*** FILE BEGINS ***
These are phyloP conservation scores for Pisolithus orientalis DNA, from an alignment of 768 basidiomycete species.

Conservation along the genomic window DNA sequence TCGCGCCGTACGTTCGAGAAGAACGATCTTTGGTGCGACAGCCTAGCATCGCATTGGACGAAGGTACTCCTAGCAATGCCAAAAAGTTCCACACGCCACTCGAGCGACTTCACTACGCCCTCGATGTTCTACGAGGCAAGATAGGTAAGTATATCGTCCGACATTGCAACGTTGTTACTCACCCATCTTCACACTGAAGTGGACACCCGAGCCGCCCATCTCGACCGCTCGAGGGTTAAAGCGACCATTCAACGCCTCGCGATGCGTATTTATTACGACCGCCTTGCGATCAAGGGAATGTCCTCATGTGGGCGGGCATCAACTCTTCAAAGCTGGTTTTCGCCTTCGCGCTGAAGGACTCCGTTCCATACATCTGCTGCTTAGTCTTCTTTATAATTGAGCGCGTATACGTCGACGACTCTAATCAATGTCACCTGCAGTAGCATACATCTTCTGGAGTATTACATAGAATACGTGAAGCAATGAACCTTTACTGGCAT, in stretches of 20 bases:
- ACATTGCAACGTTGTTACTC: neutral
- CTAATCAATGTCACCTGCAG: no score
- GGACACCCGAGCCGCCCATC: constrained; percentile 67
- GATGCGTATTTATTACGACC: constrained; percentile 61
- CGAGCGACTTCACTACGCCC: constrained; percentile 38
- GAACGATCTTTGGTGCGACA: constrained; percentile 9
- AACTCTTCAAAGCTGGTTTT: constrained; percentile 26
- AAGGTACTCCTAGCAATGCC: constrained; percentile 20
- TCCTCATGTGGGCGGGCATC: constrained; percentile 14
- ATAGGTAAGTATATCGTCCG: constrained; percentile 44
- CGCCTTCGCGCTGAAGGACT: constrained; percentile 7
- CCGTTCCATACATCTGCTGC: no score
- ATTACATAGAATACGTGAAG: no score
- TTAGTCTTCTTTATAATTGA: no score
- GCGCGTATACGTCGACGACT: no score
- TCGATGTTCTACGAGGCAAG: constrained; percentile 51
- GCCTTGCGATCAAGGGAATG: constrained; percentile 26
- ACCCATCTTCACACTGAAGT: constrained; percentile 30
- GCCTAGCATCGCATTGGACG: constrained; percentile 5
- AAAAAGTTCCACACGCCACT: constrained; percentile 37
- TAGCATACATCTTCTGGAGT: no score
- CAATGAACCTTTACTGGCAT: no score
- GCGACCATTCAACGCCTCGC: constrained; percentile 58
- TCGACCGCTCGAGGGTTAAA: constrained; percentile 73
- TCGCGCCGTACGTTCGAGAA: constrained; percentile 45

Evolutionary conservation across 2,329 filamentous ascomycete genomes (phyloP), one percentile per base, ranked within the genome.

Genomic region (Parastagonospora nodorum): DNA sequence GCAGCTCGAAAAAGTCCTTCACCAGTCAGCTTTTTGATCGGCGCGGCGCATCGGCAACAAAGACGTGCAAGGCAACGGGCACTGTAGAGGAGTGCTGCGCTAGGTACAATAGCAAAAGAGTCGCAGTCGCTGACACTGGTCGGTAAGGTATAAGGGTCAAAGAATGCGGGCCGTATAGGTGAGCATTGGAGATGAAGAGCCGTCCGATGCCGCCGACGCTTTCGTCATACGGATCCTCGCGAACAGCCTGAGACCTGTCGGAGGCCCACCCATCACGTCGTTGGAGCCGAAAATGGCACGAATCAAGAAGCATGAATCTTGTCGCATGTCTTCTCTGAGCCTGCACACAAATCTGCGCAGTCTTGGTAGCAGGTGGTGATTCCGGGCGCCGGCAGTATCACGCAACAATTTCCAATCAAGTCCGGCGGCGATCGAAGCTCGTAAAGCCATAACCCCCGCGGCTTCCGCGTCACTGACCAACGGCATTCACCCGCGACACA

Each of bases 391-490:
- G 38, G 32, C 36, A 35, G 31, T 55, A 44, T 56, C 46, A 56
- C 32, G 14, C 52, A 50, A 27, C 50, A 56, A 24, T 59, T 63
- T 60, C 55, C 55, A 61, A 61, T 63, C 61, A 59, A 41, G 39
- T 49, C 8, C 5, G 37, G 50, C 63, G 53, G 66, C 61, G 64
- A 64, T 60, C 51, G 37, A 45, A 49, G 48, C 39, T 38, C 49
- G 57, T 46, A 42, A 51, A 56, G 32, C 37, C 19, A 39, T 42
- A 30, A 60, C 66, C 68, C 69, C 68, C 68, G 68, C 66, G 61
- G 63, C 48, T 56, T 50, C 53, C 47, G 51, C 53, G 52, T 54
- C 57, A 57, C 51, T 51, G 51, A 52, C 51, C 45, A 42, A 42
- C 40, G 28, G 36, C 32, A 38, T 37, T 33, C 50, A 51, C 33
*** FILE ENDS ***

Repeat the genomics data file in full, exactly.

These are phyloP conservation scores for Pisolithus orientalis DNA, from an alignment of 768 basidiomycete species.

Conservation along the genomic window DNA sequence TCGCGCCGTACGTTCGAGAAGAACGATCTTTGGTGCGACAGCCTAGCATCGCATTGGACGAAGGTACTCCTAGCAATGCCAAAAAGTTCCACACGCCACTCGAGCGACTTCACTACGCCCTCGATGTTCTACGAGGCAAGATAGGTAAGTATATCGTCCGACATTGCAACGTTGTTACTCACCCATCTTCACACTGAAGTGGACACCCGAGCCGCCCATCTCGACCGCTCGAGGGTTAAAGCGACCATTCAACGCCTCGCGATGCGTATTTATTACGACCGCCTTGCGATCAAGGGAATGTCCTCATGTGGGCGGGCATCAACTCTTCAAAGCTGGTTTTCGCCTTCGCGCTGAAGGACTCCGTTCCATACATCTGCTGCTTAGTCTTCTTTATAATTGAGCGCGTATACGTCGACGACTCTAATCAATGTCACCTGCAGTAGCATACATCTTCTGGAGTATTACATAGAATACGTGAAGCAATGAACCTTTACTGGCAT, in stretches of 20 bases:
- ACATTGCAACGTTGTTACTC: neutral
- CTAATCAATGTCACCTGCAG: no score
- GGACACCCGAGCCGCCCATC: constrained; percentile 67
- GATGCGTATTTATTACGACC: constrained; percentile 61
- CGAGCGACTTCACTACGCCC: constrained; percentile 38
- GAACGATCTTTGGTGCGACA: constrained; percentile 9
- AACTCTTCAAAGCTGGTTTT: constrained; percentile 26
- AAGGTACTCCTAGCAATGCC: constrained; percentile 20
- TCCTCATGTGGGCGGGCATC: constrained; percentile 14
- ATAGGTAAGTATATCGTCCG: constrained; percentile 44
- CGCCTTCGCGCTGAAGGACT: constrained; percentile 7
- CCGTTCCATACATCTGCTGC: no score
- ATTACATAGAATACGTGAAG: no score
- TTAGTCTTCTTTATAATTGA: no score
- GCGCGTATACGTCGACGACT: no score
- TCGATGTTCTACGAGGCAAG: constrained; percentile 51
- GCCTTGCGATCAAGGGAATG: constrained; percentile 26
- ACCCATCTTCACACTGAAGT: constrained; percentile 30
- GCCTAGCATCGCATTGGACG: constrained; percentile 5
- AAAAAGTTCCACACGCCACT: constrained; percentile 37
- TAGCATACATCTTCTGGAGT: no score
- CAATGAACCTTTACTGGCAT: no score
- GCGACCATTCAACGCCTCGC: constrained; percentile 58
- TCGACCGCTCGAGGGTTAAA: constrained; percentile 73
- TCGCGCCGTACGTTCGAGAA: constrained; percentile 45

Evolutionary conservation across 2,329 filamentous ascomycete genomes (phyloP), one percentile per base, ranked within the genome.

Genomic region (Parastagonospora nodorum): DNA sequence GCAGCTCGAAAAAGTCCTTCACCAGTCAGCTTTTTGATCGGCGCGGCGCATCGGCAACAAAGACGTGCAAGGCAACGGGCACTGTAGAGGAGTGCTGCGCTAGGTACAATAGCAAAAGAGTCGCAGTCGCTGACACTGGTCGGTAAGGTATAAGGGTCAAAGAATGCGGGCCGTATAGGTGAGCATTGGAGATGAAGAGCCGTCCGATGCCGCCGACGCTTTCGTCATACGGATCCTCGCGAACAGCCTGAGACCTGTCGGAGGCCCACCCATCACGTCGTTGGAGCCGAAAATGGCACGAATCAAGAAGCATGAATCTTGTCGCATGTCTTCTCTGAGCCTGCACACAAATCTGCGCAGTCTTGGTAGCAGGTGGTGATTCCGGGCGCCGGCAGTATCACGCAACAATTTCCAATCAAGTCCGGCGGCGATCGAAGCTCGTAAAGCCATAACCCCCGCGGCTTCCGCGTCACTGACCAACGGCATTCACCCGCGACACA

Each of bases 391-490:
- G 38, G 32, C 36, A 35, G 31, T 55, A 44, T 56, C 46, A 56
- C 32, G 14, C 52, A 50, A 27, C 50, A 56, A 24, T 59, T 63
- T 60, C 55, C 55, A 61, A 61, T 63, C 61, A 59, A 41, G 39
- T 49, C 8, C 5, G 37, G 50, C 63, G 53, G 66, C 61, G 64
- A 64, T 60, C 51, G 37, A 45, A 49, G 48, C 39, T 38, C 49
- G 57, T 46, A 42, A 51, A 56, G 32, C 37, C 19, A 39, T 42
- A 30, A 60, C 66, C 68, C 69, C 68, C 68, G 68, C 66, G 61
- G 63, C 48, T 56, T 50, C 53, C 47, G 51, C 53, G 52, T 54
- C 57, A 57, C 51, T 51, G 51, A 52, C 51, C 45, A 42, A 42
- C 40, G 28, G 36, C 32, A 38, T 37, T 33, C 50, A 51, C 33